I have opted to become a professional flight instructor, as there have been few other things in my life more rewarding than sharing the magic of flight with like-minded individuals. For more than thirty years, American Flyers has given me the opportunity to actually get paid to do something I love, and I am grateful.


Kat Batista
American Flyers Customer Support

Back in the 90s, my friend worked at a national FBO that was a sister company to a major airline. They needed a customer service representative and I needed flight benefits. Well, “needed” might be a strong word on my part, but you know what I mean. I worked there on and off for 5 years. During one of the off years, I worked at an FBO/aircraft maintenance shop in northern Florida where I manufactured GPS and comm-wiring harnesses that mostly went into Bonanzas, Barons, and Citations. While I was there, I took some flight lessons from the local club. The view out of the Cessna’s window was remarkable: wild horses running on Cumberland Island and clusters of hammerhead sharks swimming along miles of white beaches. 

One of my co-workers at the FBO was a woman known as Miss Millie. Her husband was a retired navy aircraft mechanic. Their whole marriage, he had been the boss. When she became a pilot, they bought a Beechcraft Musketeer and her husband kept it in beautiful condition. He also gave her all the respect he had given the navy pilots; she was the boss in the airplane. I watched Miss Millie study for and pass her instrument check ride. Throughout my flight training, whenever challenges seemed insurmountable, I thought, “If Miss Millie could do it, so can I.” She was my inspiration to stick with aviation and make a career out of it.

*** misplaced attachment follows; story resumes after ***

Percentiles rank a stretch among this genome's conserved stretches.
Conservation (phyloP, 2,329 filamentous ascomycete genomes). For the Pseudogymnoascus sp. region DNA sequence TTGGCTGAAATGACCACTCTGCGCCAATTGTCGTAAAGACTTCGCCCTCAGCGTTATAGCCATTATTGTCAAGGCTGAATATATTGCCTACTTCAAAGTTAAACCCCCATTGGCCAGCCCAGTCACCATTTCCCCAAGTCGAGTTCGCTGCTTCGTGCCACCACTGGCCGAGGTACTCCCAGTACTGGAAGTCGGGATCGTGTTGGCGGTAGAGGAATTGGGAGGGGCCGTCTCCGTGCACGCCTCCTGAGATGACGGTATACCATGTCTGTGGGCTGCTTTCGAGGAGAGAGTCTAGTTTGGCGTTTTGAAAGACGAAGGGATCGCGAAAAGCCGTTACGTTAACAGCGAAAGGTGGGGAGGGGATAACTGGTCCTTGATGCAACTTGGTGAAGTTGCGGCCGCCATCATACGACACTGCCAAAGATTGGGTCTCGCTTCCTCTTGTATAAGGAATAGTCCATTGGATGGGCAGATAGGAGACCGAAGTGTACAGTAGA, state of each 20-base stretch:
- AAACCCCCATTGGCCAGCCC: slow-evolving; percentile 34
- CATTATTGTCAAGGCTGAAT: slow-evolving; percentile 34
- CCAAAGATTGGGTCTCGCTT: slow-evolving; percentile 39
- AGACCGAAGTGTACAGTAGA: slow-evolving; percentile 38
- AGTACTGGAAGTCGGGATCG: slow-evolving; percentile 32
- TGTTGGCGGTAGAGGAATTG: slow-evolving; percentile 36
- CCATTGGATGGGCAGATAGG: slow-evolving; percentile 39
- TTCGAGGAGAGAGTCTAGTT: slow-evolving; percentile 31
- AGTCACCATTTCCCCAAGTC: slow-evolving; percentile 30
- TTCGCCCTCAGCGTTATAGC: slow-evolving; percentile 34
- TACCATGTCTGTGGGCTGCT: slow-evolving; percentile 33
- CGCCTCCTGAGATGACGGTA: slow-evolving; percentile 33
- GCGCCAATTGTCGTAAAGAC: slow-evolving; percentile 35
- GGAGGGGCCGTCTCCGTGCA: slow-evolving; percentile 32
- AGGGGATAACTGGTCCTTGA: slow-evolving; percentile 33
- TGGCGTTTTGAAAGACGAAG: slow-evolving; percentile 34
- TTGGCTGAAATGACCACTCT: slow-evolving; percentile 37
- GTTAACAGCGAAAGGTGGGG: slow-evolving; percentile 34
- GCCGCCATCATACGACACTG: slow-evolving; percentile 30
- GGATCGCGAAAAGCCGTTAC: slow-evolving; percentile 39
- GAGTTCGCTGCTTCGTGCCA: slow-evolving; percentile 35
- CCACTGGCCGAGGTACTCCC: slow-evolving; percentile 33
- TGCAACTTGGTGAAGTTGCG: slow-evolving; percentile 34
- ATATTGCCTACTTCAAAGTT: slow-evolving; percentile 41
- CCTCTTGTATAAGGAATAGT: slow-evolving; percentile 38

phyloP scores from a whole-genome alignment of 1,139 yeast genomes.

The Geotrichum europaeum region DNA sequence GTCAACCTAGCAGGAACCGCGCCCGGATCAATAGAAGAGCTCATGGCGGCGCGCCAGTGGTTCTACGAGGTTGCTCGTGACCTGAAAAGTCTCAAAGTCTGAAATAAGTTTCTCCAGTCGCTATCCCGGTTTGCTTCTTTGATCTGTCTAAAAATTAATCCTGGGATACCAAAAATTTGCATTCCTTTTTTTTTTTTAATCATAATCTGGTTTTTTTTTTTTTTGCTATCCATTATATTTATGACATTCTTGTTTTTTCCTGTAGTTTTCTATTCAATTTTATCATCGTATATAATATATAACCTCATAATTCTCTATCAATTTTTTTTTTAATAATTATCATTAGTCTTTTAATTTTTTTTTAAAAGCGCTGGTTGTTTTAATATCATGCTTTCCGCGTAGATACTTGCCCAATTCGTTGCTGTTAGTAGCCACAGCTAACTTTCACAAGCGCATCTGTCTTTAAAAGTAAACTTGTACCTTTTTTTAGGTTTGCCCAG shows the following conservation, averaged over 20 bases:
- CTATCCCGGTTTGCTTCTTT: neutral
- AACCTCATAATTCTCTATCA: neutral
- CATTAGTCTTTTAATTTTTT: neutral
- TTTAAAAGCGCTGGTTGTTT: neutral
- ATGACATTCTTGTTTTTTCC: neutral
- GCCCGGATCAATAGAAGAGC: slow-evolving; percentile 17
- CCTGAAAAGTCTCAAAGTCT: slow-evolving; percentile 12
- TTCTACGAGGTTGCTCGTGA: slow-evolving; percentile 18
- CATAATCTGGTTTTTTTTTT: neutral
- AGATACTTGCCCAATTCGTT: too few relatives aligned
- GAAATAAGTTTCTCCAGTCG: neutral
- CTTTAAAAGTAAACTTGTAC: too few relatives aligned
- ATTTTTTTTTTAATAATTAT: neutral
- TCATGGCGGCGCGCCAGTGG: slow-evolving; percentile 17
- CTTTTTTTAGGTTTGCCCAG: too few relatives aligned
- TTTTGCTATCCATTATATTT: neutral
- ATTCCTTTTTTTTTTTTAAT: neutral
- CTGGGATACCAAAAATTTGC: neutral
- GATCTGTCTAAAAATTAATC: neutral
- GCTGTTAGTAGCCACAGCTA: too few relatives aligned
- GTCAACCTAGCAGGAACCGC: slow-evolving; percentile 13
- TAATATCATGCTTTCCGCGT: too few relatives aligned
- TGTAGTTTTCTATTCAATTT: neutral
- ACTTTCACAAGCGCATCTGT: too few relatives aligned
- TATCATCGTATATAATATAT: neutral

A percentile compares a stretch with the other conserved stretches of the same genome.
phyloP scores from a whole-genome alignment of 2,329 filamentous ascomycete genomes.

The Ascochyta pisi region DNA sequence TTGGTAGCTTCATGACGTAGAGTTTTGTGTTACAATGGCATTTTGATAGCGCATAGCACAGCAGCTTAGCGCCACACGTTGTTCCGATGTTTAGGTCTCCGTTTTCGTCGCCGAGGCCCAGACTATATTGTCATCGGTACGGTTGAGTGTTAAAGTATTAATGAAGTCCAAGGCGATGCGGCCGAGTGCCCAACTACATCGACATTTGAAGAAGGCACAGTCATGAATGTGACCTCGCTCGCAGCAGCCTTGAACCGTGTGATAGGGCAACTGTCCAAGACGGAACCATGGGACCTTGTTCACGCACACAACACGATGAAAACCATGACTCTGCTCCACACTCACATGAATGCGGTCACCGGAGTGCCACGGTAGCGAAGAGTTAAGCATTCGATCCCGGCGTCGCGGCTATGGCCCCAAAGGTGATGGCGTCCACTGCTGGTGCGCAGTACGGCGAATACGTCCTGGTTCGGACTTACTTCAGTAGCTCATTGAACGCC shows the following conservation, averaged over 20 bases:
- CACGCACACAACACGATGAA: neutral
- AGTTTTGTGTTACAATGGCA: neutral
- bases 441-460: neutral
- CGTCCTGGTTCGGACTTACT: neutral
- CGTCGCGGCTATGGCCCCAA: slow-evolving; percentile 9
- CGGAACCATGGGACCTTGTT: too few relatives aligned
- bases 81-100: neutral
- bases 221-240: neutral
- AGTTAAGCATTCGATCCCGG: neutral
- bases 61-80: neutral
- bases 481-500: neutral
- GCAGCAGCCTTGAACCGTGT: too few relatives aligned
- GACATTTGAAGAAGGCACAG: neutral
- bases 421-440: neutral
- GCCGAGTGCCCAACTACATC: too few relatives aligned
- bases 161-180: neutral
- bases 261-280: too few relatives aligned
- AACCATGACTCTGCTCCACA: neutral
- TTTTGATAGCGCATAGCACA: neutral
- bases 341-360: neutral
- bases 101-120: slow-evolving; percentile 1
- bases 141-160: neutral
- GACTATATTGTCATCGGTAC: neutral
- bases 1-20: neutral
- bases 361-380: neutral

Doc Elliott
American Flyers Technical Writer

At the age of 19, I didn’t have a clue what might be in store for me, so I decided to join the Army to gain knowledge and experience that might point me toward a career. The Army gave me a varied education in many fields that could lead to a career. One of these areas was, believe it or not, how to safely exit an aircraft in flight and land without breaking bones. I was asked many times since then why anyone with a sane mind would do this. My answer was, “The controlled fall was worth the anxiety prior to the actual jump.” As time went by, and after enough coercion, I volunteered to go to jumpmaster school where I flew with total access to the airplane and its Air Force crew. It was that experience that gave me my first idea about being a pilot. When I was discharged, I used my Veteran’s Benefits to take the flight training needed to become a pilot and instructor.

When I completed my flight instructor training at Aviation Training Enterprises at Midway Airport (now American Flyers) in Chicago, Illinois, they also hired me. At this time in 1969, there was a shortage of pilots. However, most airlines required an applicant with at least 1,500 hours. There were several ways to obtain this experience and I selected to do the flight instructor route. What I didn’t know at that time was that I was destined to stay with American Flyers for my career.